Creating Business Documentation Infrastructure

Hello and welcome to our first blog post. In this article, I want to show you how easy it is to implement basic documentation infrastructure. This applies if you’re an employee or a contractor.  Following these steps will give your documentation a more polished and professional look. More importantly, it will enable you to focus more on writing solid content and less on hours of fussy formatting. For the sake of this article, I’ll assume you’re using Microsoft Word® to make this happen.

I use the following five steps when I first walk into a new work place:

1. Document Survey

Gather documents from several areas like Marketing, HR and Operations. Look at how the documents are set up. This serves as an informal document survey. Start with looking at what font each department uses. Hopefully they’ve standardized on a font. If they haven’t then, then this needs to be the first step in your list of recommendations. If they’re using Arial in their marketing documentation, then this is likely the font you should be using in all your deliverables to ensure that the documents you put out are aligned with other company publications. Is there a hierarchy of headlines? What’s underlined and what isn’t. How do they treat images? Do they have a glossary or appendix? Look at the styles are currently being used. How do they handle bulleted points? Are there any surprising discoveries? Make detailed notes on what you find. You’ll need them later.

2. Style Guide

Does the marketing department have a style guide? Chances are good they do. Get a copy and study it carefully. Look at the styles and how they’re used. Look at the logo rules and conventions. Are there special words that need to be used or never used? Makes notes of all of this. You’ll need to use it when you create your style guide. Be careful about making your style guide too large. If you make it hard to find the information, then people are going to avoid using it. Resist the urge to split up your style materials into separate documents, like a formatting guide, style guide and style sheet. This wastes needless time as you have to sort through multiple documents to find what you’re looking for. In a future blog posting, I will go into elaborate on what you need to build a workable style guide.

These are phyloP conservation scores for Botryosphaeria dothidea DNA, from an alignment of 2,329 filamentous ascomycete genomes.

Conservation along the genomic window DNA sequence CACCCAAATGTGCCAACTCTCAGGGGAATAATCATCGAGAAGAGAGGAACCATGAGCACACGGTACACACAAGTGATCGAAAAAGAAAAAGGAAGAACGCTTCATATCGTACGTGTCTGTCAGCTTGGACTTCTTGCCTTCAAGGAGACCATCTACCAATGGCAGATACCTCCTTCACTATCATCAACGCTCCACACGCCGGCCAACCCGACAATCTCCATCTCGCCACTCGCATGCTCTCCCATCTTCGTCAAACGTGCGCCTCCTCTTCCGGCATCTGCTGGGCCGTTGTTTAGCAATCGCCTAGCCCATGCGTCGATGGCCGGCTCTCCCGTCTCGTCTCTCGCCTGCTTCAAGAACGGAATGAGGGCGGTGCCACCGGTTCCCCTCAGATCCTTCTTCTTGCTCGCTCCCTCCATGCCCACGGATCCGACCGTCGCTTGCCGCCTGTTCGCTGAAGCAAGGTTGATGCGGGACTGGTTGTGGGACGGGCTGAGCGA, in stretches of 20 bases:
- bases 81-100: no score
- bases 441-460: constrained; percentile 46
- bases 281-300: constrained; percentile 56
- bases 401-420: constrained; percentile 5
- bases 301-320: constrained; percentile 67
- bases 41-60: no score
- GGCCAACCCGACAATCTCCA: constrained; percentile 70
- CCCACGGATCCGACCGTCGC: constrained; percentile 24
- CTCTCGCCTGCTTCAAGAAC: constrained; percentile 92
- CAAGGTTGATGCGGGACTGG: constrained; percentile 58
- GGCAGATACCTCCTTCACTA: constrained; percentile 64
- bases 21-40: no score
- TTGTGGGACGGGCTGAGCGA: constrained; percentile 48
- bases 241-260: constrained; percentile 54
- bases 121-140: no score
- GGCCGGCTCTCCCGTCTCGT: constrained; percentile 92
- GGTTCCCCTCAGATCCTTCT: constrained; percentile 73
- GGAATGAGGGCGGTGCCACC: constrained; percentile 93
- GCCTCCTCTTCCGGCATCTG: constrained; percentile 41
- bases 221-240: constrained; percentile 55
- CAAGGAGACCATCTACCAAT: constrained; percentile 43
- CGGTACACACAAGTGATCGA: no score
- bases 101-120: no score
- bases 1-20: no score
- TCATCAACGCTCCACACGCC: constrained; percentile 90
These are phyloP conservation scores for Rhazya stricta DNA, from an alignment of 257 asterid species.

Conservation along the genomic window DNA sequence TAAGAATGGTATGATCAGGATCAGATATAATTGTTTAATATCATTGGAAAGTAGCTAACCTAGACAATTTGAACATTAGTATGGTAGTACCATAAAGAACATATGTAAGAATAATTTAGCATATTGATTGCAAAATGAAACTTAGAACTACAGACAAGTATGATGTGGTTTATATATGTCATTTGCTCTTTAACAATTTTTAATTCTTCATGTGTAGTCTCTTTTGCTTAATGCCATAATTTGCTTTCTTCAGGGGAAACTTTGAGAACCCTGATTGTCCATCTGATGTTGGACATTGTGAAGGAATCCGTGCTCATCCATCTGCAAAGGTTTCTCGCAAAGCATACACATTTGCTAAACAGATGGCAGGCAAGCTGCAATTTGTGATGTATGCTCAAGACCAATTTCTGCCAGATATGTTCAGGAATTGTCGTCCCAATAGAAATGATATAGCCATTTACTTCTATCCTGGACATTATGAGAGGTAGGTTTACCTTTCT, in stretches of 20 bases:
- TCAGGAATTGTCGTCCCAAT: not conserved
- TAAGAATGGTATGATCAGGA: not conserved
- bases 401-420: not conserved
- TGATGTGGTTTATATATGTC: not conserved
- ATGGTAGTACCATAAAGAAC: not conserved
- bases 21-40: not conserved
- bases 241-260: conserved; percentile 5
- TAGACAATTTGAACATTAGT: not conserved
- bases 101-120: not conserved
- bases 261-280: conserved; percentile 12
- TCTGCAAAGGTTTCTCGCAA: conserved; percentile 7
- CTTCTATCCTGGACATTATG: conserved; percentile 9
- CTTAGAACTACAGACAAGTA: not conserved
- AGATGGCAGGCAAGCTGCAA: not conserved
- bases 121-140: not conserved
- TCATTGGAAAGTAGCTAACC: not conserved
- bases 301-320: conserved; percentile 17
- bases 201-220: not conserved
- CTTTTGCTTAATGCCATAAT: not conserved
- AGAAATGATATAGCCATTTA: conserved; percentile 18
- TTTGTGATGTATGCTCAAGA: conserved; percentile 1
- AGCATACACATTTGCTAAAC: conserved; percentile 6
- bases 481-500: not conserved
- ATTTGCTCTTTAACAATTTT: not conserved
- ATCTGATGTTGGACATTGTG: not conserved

3. Creating a Template

Before creating any templates, ask yourself the following questions. What documents do you need to create? Who are you creating them for? What role will they serve? Talk with your SME and stakeholders to get an idea what needs to be created. Create some draft templates. Bring a couple of different approaches with you to get approval from the stakeholder. Add your styles to each Word template, once you have approval.

4. Adding Styles to Each Word Template

Once you have settled on your specific styles, then you need to add them to Microsoft Word.  The actual steps of creating the styles are beyond the scope of this article, but Google the topic for more information. When creating styles, give them intuitive names, like Heading 1 FG for Heading 1 Facilitator Guide. Using styles will save you time and ensure your documentation has a consistent look and feel . Once you’ve created this, meet with your client to show them what you’ve done and how it will save them time.

5. Create a Master Glossary/Common Vocabulary

With most clients, you’ll see cases where for example they’ll  use “client” in one section and “customer” in another. Failure to create a common vocabulary causes confusion whereas when everyone is speaking from a common vocabulary, you’ll experience improved communication and productivity. Flag words and phrases you discover in the course of reviewing documents. Put them in a Word document and meet with your client to gain clarity on what words are being used and what the correct definitions are. Once those definitions are arrived at, log them in a formal master glossary. Make this glossary available to all content creators. Confusion is greatly reduced when everyone is speaking the same language. See Abby Covert’s brilliant book How to Make Sense of Any Mess for more on common vocabularies.